Research Analysis from a Returned Peace Corps Volunteer: How U.S. Foreign Policy Decisions Impact Agroforestry Sustainable Development Projects Implemented in a Rural West African Village

Degree Name

MA in Intercultural Service, Leadership, and Management

First Advisor

Jeff Unsicker


This Policy Advocacy course-linked Capstone paper emerged from my practicum as a U.S. Peace Corps Volunteer serving as an Agroforestry Extension Agent in Senegal from September 2012 to November 2014. The beginning parts of this paper will describe the historical context and challenges of international development initiatives. Then, I will discuss the data I collected from my agroforestry trainings and projects to explain why the Peace Corps is an important foreign operations program being implemented in developing countries. While in Senegal, I learned that the Peace Corps obtained congressionally appropriated funds included in the State, Foreign Operations Bill and funds from the Presidential initiative called Feed the Future. I wanted to understand how the policy-making process worked for funding the Peace Corps so I could understand how that could positively and/or negatively impact the work of Peace Corps Volunteers (PCVs) on the ground.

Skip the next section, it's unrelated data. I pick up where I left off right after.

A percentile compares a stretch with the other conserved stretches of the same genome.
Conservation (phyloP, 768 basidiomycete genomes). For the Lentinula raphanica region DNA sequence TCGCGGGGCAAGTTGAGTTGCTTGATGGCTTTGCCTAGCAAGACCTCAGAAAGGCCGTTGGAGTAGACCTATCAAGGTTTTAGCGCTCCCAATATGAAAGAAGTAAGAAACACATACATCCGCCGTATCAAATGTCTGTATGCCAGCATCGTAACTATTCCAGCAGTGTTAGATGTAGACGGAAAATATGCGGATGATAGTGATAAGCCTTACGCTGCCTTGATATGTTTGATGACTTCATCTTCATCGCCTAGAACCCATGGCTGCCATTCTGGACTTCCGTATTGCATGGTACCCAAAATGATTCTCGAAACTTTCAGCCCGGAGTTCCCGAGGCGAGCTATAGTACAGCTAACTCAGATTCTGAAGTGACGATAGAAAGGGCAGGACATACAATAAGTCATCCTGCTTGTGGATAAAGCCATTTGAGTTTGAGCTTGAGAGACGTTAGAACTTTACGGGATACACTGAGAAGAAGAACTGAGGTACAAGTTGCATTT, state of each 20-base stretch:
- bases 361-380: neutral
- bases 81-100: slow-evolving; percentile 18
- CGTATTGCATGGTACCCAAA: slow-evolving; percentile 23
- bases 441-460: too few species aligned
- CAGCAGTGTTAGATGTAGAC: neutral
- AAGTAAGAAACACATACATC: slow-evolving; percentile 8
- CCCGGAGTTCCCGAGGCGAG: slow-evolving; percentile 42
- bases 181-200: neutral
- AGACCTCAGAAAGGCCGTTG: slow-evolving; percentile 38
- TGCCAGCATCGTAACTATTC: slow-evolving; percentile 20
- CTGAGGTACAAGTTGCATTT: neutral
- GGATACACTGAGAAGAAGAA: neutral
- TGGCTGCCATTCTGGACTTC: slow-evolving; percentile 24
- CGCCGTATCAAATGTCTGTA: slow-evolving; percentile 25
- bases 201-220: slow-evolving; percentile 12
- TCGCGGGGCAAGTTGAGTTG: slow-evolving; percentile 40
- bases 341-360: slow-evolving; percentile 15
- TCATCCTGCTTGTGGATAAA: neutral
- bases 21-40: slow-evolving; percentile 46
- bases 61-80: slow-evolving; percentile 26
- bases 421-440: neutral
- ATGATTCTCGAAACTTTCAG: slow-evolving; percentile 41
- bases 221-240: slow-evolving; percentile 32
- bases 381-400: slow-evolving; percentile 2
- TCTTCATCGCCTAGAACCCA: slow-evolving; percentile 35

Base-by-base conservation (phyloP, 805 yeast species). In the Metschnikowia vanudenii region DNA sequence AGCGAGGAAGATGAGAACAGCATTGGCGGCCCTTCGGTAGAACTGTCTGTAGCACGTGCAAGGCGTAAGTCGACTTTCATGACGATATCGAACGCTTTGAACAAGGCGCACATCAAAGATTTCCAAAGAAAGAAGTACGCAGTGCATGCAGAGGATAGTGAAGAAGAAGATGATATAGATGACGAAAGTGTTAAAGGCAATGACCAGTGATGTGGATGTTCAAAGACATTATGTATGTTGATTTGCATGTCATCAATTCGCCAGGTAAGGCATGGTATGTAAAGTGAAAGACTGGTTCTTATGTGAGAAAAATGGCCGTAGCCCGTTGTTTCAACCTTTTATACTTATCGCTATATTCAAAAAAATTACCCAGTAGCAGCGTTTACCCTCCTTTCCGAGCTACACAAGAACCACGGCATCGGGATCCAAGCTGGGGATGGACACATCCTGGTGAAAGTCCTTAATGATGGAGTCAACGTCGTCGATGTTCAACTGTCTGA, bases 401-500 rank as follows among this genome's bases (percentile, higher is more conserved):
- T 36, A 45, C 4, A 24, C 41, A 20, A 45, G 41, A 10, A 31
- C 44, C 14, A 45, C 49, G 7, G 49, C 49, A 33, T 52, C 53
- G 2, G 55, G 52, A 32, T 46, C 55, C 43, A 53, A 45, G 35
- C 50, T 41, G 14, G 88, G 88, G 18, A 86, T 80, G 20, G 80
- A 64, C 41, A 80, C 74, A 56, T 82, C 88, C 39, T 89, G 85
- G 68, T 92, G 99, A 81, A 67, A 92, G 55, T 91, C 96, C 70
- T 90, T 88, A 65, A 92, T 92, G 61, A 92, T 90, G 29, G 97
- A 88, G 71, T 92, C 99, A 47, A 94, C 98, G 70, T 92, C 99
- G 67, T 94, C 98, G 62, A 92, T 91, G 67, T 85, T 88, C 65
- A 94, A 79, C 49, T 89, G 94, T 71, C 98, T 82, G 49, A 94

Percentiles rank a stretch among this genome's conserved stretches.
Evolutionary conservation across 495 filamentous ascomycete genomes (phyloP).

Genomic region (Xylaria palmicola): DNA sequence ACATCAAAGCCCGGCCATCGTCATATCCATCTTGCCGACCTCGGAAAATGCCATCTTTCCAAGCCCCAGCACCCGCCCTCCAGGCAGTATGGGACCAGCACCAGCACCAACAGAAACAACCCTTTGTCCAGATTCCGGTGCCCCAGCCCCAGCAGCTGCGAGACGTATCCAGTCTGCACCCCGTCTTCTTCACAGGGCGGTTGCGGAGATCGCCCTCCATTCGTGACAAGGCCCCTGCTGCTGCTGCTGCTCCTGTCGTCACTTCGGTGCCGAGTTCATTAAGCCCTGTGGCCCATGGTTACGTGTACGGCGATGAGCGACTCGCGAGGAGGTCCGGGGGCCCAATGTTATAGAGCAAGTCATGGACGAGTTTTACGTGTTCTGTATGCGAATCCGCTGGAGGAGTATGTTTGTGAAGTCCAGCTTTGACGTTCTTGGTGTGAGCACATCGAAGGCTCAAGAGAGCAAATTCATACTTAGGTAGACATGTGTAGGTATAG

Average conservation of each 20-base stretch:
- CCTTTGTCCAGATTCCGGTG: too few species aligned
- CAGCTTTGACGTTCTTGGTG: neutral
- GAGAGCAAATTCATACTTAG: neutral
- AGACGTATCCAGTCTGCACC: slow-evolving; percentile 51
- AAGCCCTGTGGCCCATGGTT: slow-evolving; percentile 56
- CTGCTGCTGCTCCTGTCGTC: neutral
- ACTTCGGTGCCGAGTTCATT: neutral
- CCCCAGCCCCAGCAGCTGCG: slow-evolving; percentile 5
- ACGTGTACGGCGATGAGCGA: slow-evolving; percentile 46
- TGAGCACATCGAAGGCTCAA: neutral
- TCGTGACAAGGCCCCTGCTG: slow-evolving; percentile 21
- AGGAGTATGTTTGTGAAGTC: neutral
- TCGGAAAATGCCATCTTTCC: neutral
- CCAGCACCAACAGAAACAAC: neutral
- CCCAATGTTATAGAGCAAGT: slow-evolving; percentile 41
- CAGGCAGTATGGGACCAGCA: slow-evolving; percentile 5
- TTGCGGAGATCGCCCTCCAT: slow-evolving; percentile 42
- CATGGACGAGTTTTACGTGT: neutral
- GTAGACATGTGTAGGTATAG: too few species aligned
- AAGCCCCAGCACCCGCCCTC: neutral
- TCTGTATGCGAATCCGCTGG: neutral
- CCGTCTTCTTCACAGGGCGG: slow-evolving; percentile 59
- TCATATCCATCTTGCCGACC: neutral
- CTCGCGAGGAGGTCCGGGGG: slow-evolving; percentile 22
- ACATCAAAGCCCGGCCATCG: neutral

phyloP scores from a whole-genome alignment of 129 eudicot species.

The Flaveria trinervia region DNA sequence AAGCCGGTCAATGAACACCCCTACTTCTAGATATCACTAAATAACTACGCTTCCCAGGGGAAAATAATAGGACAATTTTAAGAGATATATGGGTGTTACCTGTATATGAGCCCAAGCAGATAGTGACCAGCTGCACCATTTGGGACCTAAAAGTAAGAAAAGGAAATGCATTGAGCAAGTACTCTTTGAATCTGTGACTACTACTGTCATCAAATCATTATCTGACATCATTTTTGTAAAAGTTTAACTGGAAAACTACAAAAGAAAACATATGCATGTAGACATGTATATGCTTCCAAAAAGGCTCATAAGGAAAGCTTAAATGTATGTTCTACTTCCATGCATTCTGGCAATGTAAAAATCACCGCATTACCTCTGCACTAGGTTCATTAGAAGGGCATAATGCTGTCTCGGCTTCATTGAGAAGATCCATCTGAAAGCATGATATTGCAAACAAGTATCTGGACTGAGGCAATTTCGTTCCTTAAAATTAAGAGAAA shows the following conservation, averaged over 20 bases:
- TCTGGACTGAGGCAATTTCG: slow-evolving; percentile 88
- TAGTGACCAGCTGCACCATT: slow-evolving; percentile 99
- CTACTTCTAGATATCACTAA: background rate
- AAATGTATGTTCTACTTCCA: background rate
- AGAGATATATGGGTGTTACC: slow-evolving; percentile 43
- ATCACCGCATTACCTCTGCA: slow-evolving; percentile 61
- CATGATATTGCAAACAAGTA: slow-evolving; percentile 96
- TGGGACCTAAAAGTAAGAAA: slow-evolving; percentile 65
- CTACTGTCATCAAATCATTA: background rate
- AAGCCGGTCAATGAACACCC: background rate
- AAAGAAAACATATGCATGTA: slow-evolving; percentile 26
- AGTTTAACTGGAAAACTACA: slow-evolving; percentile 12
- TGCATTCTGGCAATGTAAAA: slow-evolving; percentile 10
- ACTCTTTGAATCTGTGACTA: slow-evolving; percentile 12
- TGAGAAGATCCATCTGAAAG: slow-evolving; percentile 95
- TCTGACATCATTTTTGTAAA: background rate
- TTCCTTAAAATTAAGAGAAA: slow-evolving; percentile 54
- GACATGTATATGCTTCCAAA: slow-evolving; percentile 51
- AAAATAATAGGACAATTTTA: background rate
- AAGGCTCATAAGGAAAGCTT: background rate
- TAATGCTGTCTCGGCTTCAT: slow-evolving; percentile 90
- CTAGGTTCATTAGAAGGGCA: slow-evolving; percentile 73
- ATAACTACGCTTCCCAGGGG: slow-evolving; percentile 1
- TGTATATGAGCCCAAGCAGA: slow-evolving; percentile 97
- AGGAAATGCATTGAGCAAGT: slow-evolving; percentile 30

Therefore, the next part of my paper describes how Peace Corps obtains its annual funding through the budget and appropriations process and from the Feed the Future initiative, and the implications from these two sources. The Peace Corps, with support from the National Peace Corps Association, uses policy advocacy concepts and approaches to support their international development mission and goals in order to support environmental sustainability, economic development, gender equality, education, health, and other programs in many developing countries around the world. They communicate to Congress through meetings, conferences, hearings, and correspondences. I have included a sample letter that could be adapted by other returned Peace Corps volunteers interested in supporting the budget advocacy process. The paper culminates with a section on key lessons learned from both my work in the field and research into the federal policy-making process. I hope that these findings help inform and inspire people interested in international development work.

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